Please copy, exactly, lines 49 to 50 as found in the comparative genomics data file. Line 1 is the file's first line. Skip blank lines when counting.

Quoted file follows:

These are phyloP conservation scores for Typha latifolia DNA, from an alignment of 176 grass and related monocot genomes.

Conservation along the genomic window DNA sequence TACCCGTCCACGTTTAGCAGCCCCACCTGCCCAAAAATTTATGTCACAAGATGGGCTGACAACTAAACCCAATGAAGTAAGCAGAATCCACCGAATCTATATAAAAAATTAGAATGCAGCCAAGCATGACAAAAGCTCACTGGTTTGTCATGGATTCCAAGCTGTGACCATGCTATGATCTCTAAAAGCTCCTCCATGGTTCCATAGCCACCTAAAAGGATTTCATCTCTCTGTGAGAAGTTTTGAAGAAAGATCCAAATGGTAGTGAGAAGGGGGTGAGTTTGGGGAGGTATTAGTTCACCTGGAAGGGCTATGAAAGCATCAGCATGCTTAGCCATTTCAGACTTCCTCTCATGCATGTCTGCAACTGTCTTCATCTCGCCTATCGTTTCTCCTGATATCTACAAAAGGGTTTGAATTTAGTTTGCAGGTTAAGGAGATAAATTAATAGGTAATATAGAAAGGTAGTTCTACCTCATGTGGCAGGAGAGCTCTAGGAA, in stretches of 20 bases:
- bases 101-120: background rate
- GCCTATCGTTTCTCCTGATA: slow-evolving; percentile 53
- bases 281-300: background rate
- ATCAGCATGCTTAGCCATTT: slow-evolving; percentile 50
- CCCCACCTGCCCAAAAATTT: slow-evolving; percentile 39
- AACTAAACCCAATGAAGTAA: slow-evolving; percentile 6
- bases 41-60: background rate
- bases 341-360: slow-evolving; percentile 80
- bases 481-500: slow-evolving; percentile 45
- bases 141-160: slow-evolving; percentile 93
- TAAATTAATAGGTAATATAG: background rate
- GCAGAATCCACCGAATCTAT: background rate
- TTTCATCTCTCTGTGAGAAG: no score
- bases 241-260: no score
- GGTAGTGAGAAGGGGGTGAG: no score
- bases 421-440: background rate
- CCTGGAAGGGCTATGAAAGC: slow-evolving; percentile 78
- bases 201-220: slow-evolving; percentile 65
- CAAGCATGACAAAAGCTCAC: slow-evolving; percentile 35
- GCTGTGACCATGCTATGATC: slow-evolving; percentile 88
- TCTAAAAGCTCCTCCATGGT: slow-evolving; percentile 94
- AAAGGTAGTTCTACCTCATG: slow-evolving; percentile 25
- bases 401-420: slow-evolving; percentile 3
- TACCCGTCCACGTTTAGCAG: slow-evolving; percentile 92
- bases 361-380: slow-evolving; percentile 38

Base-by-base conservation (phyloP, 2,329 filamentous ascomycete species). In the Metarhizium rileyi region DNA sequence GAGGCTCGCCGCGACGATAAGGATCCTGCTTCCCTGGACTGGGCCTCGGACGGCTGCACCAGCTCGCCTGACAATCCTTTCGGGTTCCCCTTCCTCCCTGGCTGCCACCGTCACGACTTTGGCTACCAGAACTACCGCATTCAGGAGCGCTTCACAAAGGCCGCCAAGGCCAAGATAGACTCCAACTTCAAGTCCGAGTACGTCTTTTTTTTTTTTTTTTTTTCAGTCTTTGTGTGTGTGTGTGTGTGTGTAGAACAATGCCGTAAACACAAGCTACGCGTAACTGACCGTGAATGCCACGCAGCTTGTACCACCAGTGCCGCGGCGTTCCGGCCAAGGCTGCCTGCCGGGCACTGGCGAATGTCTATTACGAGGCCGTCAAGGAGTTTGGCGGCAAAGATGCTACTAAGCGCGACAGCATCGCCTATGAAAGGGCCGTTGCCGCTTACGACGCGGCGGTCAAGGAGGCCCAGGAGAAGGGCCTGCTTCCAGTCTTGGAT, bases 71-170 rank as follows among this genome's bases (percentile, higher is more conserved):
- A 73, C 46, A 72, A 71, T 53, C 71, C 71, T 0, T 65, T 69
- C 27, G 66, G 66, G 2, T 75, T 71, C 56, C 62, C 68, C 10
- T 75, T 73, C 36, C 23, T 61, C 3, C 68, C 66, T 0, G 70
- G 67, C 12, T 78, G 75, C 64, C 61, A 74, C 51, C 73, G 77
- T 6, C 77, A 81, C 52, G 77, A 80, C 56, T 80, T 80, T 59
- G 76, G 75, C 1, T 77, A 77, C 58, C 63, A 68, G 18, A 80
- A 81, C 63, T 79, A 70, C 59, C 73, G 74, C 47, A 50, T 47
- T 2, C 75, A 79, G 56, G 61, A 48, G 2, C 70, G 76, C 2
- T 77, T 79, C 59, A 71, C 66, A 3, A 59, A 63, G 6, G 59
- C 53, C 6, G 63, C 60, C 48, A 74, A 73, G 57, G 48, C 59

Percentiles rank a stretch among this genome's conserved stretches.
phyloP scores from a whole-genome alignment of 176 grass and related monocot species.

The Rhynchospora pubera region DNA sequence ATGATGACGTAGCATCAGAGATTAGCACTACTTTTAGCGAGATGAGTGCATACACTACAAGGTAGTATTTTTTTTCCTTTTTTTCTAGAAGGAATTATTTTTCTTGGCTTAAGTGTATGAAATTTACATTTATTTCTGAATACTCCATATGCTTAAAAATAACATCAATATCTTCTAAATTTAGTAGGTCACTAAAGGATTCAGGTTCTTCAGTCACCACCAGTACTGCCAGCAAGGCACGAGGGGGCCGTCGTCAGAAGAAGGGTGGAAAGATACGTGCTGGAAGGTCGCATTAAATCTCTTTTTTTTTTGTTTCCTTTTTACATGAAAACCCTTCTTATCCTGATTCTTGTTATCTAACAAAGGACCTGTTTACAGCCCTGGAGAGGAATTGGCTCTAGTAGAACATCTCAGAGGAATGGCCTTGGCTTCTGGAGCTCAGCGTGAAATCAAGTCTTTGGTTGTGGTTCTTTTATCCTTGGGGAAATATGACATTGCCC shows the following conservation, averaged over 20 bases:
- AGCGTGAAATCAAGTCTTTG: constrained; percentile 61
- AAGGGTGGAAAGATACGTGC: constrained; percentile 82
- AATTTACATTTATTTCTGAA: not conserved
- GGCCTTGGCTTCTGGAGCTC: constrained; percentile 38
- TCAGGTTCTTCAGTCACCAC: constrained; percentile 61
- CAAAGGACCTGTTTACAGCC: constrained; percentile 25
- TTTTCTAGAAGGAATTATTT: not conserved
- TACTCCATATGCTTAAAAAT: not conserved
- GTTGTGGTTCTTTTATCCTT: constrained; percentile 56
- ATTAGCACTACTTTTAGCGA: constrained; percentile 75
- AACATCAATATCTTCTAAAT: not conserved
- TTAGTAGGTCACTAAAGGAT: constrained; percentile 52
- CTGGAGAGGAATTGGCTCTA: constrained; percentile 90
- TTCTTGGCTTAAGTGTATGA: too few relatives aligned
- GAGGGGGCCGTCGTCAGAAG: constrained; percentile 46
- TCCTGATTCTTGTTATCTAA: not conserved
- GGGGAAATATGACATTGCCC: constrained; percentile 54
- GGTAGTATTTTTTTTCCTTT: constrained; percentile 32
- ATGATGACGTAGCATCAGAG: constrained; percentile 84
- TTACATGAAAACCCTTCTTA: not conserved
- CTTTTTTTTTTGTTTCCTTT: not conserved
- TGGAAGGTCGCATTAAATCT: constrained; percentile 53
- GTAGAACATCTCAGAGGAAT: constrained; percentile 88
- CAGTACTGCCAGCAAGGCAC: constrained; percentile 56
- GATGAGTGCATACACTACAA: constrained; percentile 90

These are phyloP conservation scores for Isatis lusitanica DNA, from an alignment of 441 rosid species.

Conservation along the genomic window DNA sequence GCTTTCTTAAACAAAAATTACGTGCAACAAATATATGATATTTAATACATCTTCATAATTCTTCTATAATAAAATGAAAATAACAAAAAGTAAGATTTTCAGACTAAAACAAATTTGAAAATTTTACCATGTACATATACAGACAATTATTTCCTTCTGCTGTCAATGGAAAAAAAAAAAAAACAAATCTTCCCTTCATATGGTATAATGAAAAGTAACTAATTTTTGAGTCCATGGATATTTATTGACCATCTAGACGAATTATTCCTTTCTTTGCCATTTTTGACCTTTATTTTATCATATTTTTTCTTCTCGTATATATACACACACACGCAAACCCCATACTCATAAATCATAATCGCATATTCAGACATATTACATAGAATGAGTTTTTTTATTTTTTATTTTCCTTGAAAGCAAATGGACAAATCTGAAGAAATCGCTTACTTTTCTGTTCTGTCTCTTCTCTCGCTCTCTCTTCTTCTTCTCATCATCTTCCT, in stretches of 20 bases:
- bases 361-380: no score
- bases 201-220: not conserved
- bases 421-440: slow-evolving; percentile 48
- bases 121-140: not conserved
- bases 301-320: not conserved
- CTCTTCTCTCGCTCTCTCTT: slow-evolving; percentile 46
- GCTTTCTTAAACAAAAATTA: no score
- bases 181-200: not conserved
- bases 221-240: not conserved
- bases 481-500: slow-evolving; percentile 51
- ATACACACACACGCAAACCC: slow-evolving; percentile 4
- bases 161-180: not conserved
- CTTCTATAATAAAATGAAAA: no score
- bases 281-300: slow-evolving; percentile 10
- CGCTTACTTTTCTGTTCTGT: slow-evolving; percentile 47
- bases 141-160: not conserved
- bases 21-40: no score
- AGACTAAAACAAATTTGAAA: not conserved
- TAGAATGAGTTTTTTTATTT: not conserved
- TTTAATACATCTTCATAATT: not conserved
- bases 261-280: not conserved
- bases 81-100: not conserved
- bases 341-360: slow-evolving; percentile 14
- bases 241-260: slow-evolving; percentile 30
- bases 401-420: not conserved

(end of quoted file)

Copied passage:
- TACTCCATATGCTTAAAAAT: not conserved
- GTTGTGGTTCTTTTATCCTT: constrained; percentile 56